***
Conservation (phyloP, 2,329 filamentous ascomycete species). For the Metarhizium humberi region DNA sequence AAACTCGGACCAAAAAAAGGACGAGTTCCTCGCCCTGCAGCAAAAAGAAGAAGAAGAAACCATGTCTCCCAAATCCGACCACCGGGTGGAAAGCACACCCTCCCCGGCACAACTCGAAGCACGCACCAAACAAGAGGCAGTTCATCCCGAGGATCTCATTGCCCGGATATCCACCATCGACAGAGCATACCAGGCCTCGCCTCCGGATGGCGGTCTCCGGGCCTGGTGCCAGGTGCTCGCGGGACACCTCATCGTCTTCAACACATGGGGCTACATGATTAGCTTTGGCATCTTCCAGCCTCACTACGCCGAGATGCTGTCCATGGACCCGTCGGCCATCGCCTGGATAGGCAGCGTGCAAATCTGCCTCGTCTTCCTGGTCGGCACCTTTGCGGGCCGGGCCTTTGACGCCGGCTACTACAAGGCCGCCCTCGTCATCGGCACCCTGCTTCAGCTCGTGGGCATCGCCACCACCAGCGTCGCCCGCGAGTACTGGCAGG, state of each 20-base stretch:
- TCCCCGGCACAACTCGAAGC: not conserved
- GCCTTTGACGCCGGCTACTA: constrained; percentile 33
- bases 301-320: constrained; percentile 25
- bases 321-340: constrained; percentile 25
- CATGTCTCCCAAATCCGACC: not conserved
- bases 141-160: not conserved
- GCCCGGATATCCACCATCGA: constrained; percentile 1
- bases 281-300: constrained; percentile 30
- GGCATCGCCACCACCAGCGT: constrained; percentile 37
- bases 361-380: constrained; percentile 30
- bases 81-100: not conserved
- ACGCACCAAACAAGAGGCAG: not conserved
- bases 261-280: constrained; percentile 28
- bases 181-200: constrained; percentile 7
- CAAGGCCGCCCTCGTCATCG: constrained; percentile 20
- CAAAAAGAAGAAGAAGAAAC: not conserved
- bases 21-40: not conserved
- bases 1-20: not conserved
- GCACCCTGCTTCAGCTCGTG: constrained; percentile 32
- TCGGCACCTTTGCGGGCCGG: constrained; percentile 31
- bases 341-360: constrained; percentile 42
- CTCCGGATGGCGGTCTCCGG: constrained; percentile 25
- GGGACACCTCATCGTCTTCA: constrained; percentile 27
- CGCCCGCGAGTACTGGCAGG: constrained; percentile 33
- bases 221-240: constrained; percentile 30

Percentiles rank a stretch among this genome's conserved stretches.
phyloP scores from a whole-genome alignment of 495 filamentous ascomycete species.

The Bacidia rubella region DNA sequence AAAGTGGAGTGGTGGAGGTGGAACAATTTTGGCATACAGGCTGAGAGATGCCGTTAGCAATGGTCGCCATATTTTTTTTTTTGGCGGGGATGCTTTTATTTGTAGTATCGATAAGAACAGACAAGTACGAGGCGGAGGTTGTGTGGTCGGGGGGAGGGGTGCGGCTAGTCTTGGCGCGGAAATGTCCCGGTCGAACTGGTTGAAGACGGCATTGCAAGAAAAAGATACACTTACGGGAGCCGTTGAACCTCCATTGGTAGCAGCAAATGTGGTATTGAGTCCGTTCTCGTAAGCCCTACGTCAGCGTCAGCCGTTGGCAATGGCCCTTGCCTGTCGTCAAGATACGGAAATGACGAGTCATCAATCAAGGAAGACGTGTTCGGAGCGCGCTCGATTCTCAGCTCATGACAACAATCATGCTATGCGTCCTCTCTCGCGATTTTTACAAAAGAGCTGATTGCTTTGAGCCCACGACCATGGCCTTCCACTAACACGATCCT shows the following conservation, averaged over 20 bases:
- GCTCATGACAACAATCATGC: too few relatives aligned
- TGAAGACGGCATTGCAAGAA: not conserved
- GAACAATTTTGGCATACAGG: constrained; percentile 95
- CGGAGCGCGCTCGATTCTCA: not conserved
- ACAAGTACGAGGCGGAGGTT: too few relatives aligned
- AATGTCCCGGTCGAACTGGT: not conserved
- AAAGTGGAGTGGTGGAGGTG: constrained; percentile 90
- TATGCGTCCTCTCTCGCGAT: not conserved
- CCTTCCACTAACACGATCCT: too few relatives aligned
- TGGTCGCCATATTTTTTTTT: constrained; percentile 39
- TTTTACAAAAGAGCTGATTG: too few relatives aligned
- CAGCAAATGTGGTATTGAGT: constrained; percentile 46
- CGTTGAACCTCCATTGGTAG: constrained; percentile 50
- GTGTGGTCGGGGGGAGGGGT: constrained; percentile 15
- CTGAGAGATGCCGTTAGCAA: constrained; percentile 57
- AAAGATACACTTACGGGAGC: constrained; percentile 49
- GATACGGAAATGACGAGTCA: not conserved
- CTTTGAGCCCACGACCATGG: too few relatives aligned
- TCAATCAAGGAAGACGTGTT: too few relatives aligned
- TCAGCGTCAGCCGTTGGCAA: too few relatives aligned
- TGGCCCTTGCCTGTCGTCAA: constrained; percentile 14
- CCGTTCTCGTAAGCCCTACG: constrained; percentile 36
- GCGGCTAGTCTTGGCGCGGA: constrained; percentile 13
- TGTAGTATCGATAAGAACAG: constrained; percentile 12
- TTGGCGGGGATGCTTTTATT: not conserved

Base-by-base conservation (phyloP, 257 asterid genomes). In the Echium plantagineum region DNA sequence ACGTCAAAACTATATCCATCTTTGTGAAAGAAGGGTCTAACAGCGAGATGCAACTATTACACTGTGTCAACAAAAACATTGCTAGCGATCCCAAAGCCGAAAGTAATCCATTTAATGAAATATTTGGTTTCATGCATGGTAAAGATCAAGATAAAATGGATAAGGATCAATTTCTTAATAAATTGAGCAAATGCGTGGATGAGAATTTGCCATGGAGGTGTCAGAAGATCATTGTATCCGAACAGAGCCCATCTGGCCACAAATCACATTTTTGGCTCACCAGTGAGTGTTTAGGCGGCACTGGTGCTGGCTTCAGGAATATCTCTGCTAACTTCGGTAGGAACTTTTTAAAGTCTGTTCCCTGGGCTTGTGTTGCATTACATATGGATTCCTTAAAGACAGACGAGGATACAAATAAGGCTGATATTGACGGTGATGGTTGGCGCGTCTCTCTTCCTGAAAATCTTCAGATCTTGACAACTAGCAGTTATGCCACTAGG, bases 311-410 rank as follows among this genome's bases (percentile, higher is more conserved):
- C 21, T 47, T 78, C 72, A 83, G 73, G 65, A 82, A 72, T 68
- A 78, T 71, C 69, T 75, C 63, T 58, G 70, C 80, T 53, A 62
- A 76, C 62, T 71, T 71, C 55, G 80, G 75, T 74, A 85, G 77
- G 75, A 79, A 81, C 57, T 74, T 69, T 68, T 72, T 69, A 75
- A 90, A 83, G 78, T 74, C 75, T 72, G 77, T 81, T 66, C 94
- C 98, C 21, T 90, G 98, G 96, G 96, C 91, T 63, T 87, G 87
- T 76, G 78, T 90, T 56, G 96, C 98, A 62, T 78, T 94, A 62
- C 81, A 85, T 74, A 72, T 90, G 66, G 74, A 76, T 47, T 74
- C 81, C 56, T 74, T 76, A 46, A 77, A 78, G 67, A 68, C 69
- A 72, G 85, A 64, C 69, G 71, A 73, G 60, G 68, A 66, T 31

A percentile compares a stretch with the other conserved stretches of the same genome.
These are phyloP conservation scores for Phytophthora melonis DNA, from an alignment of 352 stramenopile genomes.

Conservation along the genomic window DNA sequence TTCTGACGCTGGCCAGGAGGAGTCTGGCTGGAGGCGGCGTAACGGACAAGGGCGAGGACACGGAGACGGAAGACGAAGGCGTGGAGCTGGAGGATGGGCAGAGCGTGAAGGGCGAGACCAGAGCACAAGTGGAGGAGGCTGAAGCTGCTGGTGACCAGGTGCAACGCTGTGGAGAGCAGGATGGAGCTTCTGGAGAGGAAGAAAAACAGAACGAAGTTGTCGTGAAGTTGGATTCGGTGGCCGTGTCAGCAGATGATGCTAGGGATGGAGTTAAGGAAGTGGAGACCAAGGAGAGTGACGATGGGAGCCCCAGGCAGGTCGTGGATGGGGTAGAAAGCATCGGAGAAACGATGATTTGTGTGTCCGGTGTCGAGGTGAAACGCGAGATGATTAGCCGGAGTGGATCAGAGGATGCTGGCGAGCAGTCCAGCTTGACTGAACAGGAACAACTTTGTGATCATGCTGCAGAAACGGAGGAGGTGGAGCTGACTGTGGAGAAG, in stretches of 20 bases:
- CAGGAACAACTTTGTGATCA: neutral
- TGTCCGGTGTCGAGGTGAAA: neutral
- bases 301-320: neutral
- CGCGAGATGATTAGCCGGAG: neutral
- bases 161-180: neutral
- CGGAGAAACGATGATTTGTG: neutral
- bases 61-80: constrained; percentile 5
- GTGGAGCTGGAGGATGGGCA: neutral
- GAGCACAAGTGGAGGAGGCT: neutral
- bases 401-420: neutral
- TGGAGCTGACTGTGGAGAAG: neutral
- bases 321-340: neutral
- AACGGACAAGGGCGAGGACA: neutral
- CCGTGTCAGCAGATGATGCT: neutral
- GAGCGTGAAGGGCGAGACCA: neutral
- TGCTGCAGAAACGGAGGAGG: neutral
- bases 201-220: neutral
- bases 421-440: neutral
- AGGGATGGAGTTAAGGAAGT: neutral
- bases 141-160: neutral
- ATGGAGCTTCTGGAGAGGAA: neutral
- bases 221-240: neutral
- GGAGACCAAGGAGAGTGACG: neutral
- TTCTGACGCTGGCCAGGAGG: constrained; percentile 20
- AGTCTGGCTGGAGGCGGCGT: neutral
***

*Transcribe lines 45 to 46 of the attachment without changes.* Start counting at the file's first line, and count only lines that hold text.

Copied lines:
- AAAGATACACTTACGGGAGC: constrained; percentile 49
- GATACGGAAATGACGAGTCA: not conserved